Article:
Papaver paeoniflorum | Peony Poppy ‘Fire & Snow’
Poppies are a large family of flowering plants that include annuals, biennials, perennials, and even semi-shrubs and small evergreen trees. They are found all over the globe, and in a wide range of environments, but predominantly in the northern hemisphere. Botanists have divided poppies into almost 800 different species, grouped into 42 genera. And those are just the wild species! Plant breeders have been working with poppies for thousands of years now, and the variety out there today is nearly endless. They are prized for their delicate, silken petals that glow in the suns rays. They don’t last long which makes them that much more beautiful to see. They are also highly regarded for the copious amount of seeds produced by each seed pod, making sure to reseed itself and come back the following year.
Peony Poppies, named for their fluffy, peony-like blooms, are another annual variety considered to be a ‘Breadseed Poppy’. Unlike true peonies, which can take a few seasons to get going, peony poppies will bloom the summer after a fall or winter sowing. They grow to an average height of 3 ft and their double petaled, puffy blooms measure up to 5 inches wide. The bluish-green lettuce-like foliage and large seedpods only add to the plant’s interest. This Peony Poppy is named ‘Fire & Snow’ because of the bright red puff of petals with a white underside.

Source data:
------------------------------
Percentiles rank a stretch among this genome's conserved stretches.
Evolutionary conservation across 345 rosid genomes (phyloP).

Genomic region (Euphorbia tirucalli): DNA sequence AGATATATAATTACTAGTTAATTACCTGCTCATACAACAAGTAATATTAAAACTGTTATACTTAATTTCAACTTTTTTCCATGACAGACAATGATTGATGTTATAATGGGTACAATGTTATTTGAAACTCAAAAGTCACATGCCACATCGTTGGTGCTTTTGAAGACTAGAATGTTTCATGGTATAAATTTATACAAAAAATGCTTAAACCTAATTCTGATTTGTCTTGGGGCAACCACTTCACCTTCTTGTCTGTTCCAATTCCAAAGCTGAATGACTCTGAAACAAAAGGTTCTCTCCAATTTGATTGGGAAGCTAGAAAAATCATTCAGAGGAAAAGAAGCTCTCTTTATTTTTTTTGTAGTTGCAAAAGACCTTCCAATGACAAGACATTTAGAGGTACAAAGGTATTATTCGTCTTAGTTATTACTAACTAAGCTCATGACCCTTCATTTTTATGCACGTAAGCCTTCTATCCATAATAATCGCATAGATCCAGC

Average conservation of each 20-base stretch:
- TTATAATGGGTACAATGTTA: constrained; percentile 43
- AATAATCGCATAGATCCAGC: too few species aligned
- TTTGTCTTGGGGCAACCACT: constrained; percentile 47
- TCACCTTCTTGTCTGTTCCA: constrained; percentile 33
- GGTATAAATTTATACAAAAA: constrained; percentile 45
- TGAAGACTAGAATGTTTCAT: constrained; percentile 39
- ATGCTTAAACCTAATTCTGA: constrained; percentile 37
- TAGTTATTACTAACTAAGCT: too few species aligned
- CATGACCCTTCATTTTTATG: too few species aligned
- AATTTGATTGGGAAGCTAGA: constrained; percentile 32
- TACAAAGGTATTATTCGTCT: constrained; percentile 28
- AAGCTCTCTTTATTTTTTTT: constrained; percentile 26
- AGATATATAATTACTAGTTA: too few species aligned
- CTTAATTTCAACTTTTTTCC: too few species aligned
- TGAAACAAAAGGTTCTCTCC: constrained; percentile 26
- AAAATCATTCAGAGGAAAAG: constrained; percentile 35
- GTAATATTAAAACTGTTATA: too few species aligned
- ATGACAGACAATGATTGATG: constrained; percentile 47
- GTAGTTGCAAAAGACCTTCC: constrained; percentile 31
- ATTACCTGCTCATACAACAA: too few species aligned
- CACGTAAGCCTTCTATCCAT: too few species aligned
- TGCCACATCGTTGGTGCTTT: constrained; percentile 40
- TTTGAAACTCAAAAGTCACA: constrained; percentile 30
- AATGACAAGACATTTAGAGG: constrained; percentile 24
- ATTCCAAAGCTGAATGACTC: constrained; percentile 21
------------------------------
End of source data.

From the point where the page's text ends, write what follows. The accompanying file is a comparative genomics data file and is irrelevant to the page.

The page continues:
To start seeds indoors, sow seeds 6-8 weeks before last frost, cover with a humidity dome and keep at 65-70°F until germination, then move to 50-60°F. Poppies prefers a cooler climate, so is best to plant outside on the last frost date. Poppies roots do not like to be disturbed, so be careful when transplanting.
To start seeds outdoors, which is the recommended method, direct sow seeds 4 weeks BEFORE last spring frost, or in late autumn if in zones 8+. One can choose to mix seed with fine sand to scatter thinly over prepared soil to avoid overcrowding. They do best in well-drained, loose soil. They can be established directly in the garden, in flower beds, along driveways, walkways & fences or even in a naturalized setting, by the masses. Peony poppies enjoy an area of full sunlight in cool regions and partial shade in warmer regions. The beautiful, big blooms attract an array of beneficial insects to the garden including butterflies, bumblebees, ladybugs & even hummingbirds.
When dried, the large seed pods are prized by florists for flower arrangements and other crafts.
Sun exposure: Part shade to full sun
Mature height: 3 ft
Mature width: 18 inches
Hardiness zones: All